Citigroup Affiliates to Pay $180 Million to Settle Hedge Fund Fraud Charges — The ASTA/Mat Aftermath
The Securities and Exchange Commission today announced that two Citigroup affiliates have agreed to pay nearly $180 million to settle charges that they defrauded investors in two hedge funds by claiming they were safe, low-risk, and suitable for traditional bond investors. The funds later crumbled and eventually collapsed during the financial crisis.
Citigroup Global Markets Inc. (CGMI) and Citigroup Alternative Investments LLC (CAI) agreed to bear all costs of distributing the $180 million in settlement funds to harmed investors.
An SEC investigation found that the Citigroup affiliates made false and misleading representations to investors in the ASTA/MAT fund and the Falcon fund, which collectively raised nearly $3 billion in capital from approximately 4,000 investors before collapsing. In talking with investors, they did not disclose the very real risks of the funds. Even as the funds began to collapse and CAI accepted nearly $110 million in additional investments, the Citigroup affiliates did not disclose the dire condition of the funds and continued to assure investors that they were low-risk, well-capitalized investments with adequate liquidity. Many of the misleading representations made by Citigroup employees were at odds with disclosures made in marketing documents and written materials provided to investors.
“Firms cannot insulate themselves from liability for their employees’ misrepresentations by invoking the fine print contained in written disclosures,” said Andrew Ceresney, Director of the SEC’s Enforcement Division. “Advisers at these Citigroup affiliates were supposed to be looking out for investors’ best interests, but falsely assured them they were making safe investments even when the funds were on the brink of disaster.”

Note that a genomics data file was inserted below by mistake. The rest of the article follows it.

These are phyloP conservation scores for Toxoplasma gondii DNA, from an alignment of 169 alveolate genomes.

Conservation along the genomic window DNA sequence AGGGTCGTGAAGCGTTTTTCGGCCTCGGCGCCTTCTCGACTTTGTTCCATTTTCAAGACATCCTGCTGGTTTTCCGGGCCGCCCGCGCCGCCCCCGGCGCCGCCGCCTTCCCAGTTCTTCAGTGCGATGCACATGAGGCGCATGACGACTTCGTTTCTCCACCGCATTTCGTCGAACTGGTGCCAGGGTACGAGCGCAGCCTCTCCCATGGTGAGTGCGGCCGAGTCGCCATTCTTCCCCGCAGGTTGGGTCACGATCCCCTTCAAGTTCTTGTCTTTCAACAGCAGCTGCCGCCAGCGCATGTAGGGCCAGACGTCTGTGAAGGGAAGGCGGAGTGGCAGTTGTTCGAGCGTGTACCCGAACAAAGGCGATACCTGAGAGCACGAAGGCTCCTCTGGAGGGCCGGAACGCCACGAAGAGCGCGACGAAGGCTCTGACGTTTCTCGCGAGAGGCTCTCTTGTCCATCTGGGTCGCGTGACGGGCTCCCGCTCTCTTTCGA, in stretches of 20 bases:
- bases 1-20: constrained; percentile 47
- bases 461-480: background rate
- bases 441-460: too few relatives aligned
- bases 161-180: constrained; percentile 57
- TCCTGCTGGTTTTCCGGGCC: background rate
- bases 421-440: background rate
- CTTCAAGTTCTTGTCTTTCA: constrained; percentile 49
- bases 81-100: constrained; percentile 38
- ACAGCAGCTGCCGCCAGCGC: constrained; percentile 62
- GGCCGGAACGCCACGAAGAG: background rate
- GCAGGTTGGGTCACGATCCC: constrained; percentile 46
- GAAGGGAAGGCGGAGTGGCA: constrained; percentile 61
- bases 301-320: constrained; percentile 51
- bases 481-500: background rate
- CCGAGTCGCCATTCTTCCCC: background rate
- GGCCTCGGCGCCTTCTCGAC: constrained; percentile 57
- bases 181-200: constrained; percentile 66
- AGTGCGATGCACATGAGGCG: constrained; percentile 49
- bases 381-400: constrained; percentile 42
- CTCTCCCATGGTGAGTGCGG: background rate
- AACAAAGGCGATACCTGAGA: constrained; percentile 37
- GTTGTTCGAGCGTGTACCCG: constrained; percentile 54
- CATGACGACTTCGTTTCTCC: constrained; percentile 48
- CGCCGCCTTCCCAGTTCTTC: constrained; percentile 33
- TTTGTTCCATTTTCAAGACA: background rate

According to the SEC’s order instituting a settled administrative proceeding:
* The ASTA/MAT fund was a municipal arbitrage fund that purchased municipal bonds and used a Treasury or LIBOR swap to hedge interest rate risks.
* The Falcon fund was a multi-strategy fund that invested in ASTA/MAT and other fixed income strategies, such as CDOs, CLOs, and asset-backed securities.
* The funds, both highly leveraged, were sold exclusively to advisory clients of Citigroup Private Bank or Smith Barney by financial advisers associated with CGMI. Both funds were managed by CAI.
* Investors in these funds effectively paid advisory fees for two tiers of investment advice: first from the financial advisers of CGMI and secondly from the fund manager, CAI.
* Neither Falcon nor ASTA/MAT was a low-risk investment akin to a bond alternative as investors were repeatedly told.
* CGMI and CAI failed to control the misrepresentations made to investors as their employees misleadingly minimized the significant risk of loss resulting from the funds’ investment strategy and use of leverage among other things.
* CAI failed to adopt and implement policies and procedures that prevented the financial advisers and fund manager from making contradictory and false representations.
CGMI and CAI consented to the SEC order without admitting or denying the findings that both firms willfully violated Sections 17(a)(2) and (3) of the Securities Act of 1933, GCMI willfully violated Section 206(2) of the Investment Advisers Act of 1940, and CAI willfully violated Section 206(4) of the Advisers Act and Rules 206(4)-7 and 206(4)-8. Both firms agreed to be censured and must cease and desist from committing future violations of these provisions.
The SEC’s investigation has been conducted by Olivia Zach, Kerri Palen, David Stoelting, and Celeste Chase of the New York Regional Office, and supervised by Sanjay Wadhwa.